Credit cards can have a big impact upon your credit scores. Because of this fact, many credit savvy consumers often wonder about the ideal number of credit cards to have open. These consumers often pose questions such as “do I have too many credit cards?” or “should I open more credit cards?” or even “should I close some of my credit cards?” However the question is worded, what the person asking the question really wants learn is the perfect number of credit card accounts needed in order to achieve the best credit rating possible. Unfortunately, the idea that there is a magical number of credit cards needed in order to reach some credit score sweet spot is a bit of a myth.
Managing Your Credit Cards
Instead of focusing your energy on finding the right number of credit cards to open, you should instead shift your focus to how you should manage your credit cards. Credit scoring models, like FICO, pay a whole lot of attention to something called your revolving credit utilization ratios. For all of you non credit nerds, revolving credit utilization ratio is a credit industry term used to describe the relationship between your credit card balances and your (open) credit card limits. The formula used to calculate your revolving credit utilization ratio can be a little complicated, but the principle behind the formula is pretty simple to understand. It is important to keep your revolving utilization ratios low at all times. The higher your credit card balances, the worse the impact will be upon your credit scores. As a rule, you never want to revolve credit card debt from one month to the next.
How Does My Number of Open Credit Cards Impact My Credit Scores?
If you have been paying attention so far then you may already realize that the question above is actually a trick question. Remember, how you manage your open credit cards determines the impact which those cards will have on your credit. The truth is that there is no right number of credit cards to have open. You could have 20 open credit card accounts, all with zero balances, and have very good credit scores. Conversely, you could have a mere 2 credit cards which were maxed out (meaning that you charged the cards up to the full, available balance) and your credit scores would probably be impacted very negatively.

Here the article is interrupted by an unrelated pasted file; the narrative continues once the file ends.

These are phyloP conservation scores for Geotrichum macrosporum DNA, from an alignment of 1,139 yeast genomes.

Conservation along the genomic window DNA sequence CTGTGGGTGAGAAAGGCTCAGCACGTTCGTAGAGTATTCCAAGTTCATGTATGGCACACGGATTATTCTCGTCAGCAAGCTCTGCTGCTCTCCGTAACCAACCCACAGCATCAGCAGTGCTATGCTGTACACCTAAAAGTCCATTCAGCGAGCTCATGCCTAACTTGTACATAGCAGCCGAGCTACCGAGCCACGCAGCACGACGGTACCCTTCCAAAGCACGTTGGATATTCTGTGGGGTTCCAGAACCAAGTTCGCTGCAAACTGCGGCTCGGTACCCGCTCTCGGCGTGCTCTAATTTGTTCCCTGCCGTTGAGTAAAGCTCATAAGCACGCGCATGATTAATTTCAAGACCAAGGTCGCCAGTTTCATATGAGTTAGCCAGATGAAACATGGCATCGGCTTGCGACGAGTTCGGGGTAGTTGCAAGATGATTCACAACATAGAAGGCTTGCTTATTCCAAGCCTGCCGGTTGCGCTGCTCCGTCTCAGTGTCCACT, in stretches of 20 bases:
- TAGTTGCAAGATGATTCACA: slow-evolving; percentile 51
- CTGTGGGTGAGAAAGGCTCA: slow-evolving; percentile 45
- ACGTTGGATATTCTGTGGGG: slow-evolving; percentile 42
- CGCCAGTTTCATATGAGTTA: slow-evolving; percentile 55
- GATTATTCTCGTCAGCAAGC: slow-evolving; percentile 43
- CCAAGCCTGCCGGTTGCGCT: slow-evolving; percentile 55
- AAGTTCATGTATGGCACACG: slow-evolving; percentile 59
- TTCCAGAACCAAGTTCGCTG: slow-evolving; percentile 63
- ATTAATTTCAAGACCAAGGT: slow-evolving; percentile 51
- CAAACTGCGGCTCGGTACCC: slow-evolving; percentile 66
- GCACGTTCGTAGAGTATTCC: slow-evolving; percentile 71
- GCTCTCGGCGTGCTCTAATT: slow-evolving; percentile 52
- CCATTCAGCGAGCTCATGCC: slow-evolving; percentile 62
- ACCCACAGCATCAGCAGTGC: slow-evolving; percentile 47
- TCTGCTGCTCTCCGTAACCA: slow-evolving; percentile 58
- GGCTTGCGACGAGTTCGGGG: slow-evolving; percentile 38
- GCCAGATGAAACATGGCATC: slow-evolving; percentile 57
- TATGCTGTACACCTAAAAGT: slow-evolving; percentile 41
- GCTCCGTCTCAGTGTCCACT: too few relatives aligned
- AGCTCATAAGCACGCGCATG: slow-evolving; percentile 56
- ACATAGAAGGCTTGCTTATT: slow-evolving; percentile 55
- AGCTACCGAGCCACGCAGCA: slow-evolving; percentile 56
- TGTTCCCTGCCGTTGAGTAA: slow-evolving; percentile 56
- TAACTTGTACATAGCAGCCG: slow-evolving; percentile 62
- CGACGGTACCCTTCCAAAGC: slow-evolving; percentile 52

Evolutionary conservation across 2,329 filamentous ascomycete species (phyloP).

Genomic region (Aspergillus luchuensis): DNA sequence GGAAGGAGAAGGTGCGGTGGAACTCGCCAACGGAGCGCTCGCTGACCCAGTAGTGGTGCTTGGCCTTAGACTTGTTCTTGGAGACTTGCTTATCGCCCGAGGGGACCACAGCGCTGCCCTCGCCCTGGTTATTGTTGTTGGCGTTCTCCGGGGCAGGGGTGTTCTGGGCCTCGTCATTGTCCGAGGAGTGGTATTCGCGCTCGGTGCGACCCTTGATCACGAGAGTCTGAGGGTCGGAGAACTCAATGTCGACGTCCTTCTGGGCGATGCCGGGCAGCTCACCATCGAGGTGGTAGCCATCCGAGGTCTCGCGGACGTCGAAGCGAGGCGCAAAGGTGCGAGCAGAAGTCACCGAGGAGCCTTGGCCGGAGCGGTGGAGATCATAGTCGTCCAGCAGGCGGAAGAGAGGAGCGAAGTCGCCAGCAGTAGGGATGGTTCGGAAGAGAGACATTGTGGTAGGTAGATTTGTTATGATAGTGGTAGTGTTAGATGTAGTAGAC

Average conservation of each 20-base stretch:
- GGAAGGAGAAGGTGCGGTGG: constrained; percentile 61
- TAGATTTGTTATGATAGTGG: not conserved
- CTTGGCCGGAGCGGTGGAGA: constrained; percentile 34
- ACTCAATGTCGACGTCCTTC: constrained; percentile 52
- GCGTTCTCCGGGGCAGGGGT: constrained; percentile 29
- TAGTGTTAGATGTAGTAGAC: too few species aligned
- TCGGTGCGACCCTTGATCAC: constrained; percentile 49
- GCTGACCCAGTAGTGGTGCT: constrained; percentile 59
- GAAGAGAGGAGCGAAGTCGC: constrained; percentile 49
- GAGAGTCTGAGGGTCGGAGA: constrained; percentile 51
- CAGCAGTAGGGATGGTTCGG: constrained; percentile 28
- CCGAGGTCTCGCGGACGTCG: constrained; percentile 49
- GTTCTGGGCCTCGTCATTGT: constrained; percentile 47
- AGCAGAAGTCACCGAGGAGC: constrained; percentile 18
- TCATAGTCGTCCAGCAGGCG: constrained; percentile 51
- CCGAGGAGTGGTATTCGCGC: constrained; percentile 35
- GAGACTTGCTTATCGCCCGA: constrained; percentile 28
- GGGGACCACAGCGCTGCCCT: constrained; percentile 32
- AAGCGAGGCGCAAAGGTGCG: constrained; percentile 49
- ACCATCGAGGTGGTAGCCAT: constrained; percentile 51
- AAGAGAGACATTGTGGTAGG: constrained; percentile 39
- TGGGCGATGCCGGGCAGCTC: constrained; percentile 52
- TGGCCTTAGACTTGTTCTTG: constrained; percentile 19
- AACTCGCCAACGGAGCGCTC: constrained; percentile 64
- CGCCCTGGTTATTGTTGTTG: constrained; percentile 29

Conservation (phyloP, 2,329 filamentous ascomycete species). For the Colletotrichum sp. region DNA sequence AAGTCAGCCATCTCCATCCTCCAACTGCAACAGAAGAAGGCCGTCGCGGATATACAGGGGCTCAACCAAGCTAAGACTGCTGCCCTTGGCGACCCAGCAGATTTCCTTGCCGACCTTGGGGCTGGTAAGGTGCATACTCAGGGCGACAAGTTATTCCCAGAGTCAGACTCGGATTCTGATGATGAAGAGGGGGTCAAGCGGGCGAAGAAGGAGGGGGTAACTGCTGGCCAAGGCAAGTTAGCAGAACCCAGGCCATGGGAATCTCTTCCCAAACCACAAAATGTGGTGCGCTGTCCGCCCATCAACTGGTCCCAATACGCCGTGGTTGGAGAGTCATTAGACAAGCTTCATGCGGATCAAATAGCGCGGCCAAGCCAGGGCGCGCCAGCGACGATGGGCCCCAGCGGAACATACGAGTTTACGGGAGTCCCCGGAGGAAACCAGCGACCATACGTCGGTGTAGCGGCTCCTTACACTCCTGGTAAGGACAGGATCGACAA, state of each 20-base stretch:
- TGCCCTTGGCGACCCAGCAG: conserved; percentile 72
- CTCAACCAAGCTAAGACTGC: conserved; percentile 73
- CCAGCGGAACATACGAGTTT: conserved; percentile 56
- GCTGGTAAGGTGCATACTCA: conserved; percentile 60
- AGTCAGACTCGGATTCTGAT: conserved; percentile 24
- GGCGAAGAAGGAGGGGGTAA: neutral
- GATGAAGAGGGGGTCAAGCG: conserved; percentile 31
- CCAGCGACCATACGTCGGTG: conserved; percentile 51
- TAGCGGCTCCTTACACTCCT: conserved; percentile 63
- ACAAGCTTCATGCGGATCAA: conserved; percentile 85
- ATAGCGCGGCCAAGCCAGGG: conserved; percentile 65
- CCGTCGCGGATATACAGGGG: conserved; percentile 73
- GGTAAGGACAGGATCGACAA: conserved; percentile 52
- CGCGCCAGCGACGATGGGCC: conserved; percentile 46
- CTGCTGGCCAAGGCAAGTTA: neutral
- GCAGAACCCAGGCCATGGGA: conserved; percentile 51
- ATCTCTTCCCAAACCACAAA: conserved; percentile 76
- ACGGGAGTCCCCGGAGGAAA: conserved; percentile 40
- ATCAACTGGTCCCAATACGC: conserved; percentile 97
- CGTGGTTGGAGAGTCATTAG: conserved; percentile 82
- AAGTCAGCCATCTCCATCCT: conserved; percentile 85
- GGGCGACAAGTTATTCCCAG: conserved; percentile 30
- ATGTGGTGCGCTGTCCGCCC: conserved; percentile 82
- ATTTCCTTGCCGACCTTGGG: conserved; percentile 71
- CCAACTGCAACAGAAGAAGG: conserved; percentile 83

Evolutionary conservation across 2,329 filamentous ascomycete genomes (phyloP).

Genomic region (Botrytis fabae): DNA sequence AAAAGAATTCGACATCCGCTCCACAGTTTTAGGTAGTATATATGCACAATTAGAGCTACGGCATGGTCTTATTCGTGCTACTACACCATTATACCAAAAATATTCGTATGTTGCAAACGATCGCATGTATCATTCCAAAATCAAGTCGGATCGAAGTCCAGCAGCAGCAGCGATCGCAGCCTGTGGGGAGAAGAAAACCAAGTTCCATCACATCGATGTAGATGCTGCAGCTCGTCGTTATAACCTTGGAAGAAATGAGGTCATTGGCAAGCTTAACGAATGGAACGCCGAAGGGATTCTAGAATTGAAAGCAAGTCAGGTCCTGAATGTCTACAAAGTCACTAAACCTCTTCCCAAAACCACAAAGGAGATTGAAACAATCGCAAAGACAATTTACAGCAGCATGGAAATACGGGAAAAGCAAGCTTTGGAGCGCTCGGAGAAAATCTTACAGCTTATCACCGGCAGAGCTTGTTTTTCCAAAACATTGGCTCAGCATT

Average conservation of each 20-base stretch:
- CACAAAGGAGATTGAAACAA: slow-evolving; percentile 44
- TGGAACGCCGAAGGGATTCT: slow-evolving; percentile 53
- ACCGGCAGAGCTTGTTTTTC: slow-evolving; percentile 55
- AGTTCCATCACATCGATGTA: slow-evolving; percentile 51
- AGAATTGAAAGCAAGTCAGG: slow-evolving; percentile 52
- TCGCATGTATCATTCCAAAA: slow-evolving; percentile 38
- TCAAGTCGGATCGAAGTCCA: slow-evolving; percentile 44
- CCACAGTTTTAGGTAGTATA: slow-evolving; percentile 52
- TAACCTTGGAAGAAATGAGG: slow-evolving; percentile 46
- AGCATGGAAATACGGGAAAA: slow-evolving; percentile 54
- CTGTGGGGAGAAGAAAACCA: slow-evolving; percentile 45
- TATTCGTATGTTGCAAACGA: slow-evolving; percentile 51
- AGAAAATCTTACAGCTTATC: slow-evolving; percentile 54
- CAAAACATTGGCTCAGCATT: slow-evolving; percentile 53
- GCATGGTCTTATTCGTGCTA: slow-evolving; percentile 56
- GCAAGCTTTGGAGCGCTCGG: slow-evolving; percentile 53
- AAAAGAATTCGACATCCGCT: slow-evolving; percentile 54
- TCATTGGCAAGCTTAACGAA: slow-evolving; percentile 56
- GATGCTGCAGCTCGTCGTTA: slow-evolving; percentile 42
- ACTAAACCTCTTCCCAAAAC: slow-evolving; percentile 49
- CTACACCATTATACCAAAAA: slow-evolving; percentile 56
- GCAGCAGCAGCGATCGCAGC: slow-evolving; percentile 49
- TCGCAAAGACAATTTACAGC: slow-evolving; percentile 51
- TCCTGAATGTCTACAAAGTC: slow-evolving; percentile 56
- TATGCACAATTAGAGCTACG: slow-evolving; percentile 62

What If I Don’t Have Any Credit Cards At All?
If you currently do not have any credit cards, then it is a good idea to start “shopping” for a little plastic. CLICK HERE to compare credit card offers, rates, and benefits. Find the cards which are the most appealing to you and apply. Note: if you currently have no credit or bad credit then starting out with SECURED CREDIT CARDS may be your best option. Once you have the cards, be sure to manage them well and commit to never charging more than you can afford to pay off that same month.
You will find people who disagree with me and believe that credit cards should be avoided at all costs. And yes, credit card debt should be avoided. I agree 100% that credit card debt is a bad thing. Credit card debt will cost you a lot of money and it will harm your credit scores. However, properly managed credit cards with zero balances are an excellent way to build positive credit. Building positive credit can help to set you up for success in life (i.e. lower interest rates on your mortgage, lower insurance premiums, lower utility deposits, etc.). In fact, building healthy credit is one of the most important goals you can have.
Michelle Black is an 12+ year credit expert with HOPE4USA, the credit blogger at HOPE4USA.com, a recognized credit expert on talk shows and podcasts nationwide, a contributor to the Wealth Section of Fort Mill Magazine, and a regularly featured speaker at seminars up and down the East Coast. She is an expert on improving credit scores, budgeting, and recovering from identity theft. You can connect with Michelle on the HOPE Facebook page by clicking here.